The Dell S2421HGF sports a 24-inch TN panel with a 1920 x 1080 resolution, 144Hz refresh rate, and 1ms response time. The backlight is rated at 350 cd/m2, while the contrast ratio sits at 1000:1 like most TN and IPS variants. The monitor doesn’t mention any special capabilities such as HDR which isn’t possible anyway due to its limitations and the panel’s characteristics.
You won’t have trouble with the Dell S2421HGF’s pixel density which is just like any common monitor you will find at work. Full HD fits like a glove in a 24-inch screen, although some pixelation can become noticeable if you look close enough. There isn’t a lot of space for workflows or widened FOVs, but you won’t have to use scaling and your GPU will not struggle in maxing out the refresh rate.
The Dell S2421HGF renders 99% of the sRGB color space and around 81% DCI-P3, so it is slightly better than older models we’ve tested. Color accuracy is great for a display like this since the deltaE average was only 1.96 at default. The color temperature is slightly skewed from the 6500K white point, but it won’t be disturbing for the product’s primary purpose.
The Dell S2421HGF’s gamma only slightly deviates from the 2.2 standard, but what needs improvement is the monitor’s contrast. The screen only reached 810:1 at 50% brightness while its backlight is limited to 290 cd/m2. This resulted in some washed-out shades and greyish blacks which is worse than what we’ve seen on the newer IPS models like the AOC 24G2.
Panel uniformity could also be better since the top of the screen is brighter than the bottom. This flaw becomes noticeable in dark scenes and white backgrounds, and it can at times affect the color uniformity of the panel. However, this aspect varies between every unit, so there are better ones for retail out there.
What’s fantastic about the Dell S2421HGF is its pixel response time which doesn’t produce blurs or trails by default. The overdrive setting can be used to boost it a bit if you notice a bit of persistence, but we don’t think most will need it during gaming sessions. It is also wise not to overdo the latter since it can induce noticeable overshoot during transitions.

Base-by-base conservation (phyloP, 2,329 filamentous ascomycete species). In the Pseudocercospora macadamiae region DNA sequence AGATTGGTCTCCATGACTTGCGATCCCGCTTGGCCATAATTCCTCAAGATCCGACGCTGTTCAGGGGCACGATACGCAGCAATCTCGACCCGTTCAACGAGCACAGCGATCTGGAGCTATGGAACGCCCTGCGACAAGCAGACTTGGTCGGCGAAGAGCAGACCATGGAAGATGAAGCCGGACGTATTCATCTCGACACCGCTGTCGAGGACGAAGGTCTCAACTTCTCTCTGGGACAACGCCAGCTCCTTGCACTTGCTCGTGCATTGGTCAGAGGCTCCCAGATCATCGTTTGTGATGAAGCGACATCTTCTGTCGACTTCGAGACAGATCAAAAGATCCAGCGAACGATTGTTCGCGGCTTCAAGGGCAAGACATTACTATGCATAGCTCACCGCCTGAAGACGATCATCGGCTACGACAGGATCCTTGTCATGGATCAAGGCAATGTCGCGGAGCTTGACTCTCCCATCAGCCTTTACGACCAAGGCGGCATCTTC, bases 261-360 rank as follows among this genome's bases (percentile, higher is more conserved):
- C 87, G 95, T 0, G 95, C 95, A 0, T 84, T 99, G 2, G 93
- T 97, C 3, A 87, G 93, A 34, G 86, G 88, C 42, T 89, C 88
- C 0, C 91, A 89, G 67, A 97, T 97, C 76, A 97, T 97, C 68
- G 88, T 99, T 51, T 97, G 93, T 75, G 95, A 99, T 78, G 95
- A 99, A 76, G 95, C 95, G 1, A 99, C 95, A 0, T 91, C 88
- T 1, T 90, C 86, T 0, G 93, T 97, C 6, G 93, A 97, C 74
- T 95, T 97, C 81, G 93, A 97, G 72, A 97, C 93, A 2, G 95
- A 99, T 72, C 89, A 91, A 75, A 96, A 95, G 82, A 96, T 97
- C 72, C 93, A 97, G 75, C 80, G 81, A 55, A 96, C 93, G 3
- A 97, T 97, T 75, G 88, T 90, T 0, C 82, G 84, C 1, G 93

The Dell S2421HGF is a FreeSync gaming monitor, but it also tested to work flawlessly with Nvidia’s G-Sync Compatible Mode. This presents great value for gamers since you don’t need to change the monitor if in case you switch GPU brands during an upgrade. Input lag sits at 4ms at 144Hz, so there is no need to worry about delays while blasting away at your foes.
Thoughts on the Dell S2421HGF
The Dell S2421HGF is a superbly designed gaming monitor that is suitable for E-Sports titles like CSGO or Valorant where speed is of the utmost importance. The monitor is practically lag-free and has excellent motion handling so every gaming session will be smooth and blur-free. Its FreeSync and G-Sync compatibility is a crucial feature in today’s market since it will come in handy if you want to change GPU brands in the future.
The Dell S2421HGF is also capable of excellent color fidelity for a TN gaming monitor, but it drops the ball when it comes to contrast and brightness. Many will dislike the limited vibrancy and inconsistency of some hues in visually-heavy titles, but we know the purists won’t mind. Its also quite expensive at $250 when compared to IPS alternatives, although it regularly goes on sale and drops down to $200 which is a much better price point.
- Great Color Coverage and Default Accuracy
- Attractive Design
- Excellent Motion Handling and Low Input Lag
- FreeSync/G-Sync Compatible
- Pricey for 144Hz TN Monitor
- Tilt Only Stand
- Poor Contrast and Uniformity
About the Author:
Paolo is a gaming veteran since the golden days of Doom and Warcraft and has been building gaming systems for family, friends, and colleagues since his junior high years. High-performance monitors are one of his fixations and he believes that it’s every citizen’s right to enjoy one. He has gone through several pieces of hardware in pursuit of every bit of performance gain, much to the dismay of his wallet. He now works with Monitornerds to scrutinize the latest gear to create reviews that accentuate the seldom explained aspects of a PC monitor.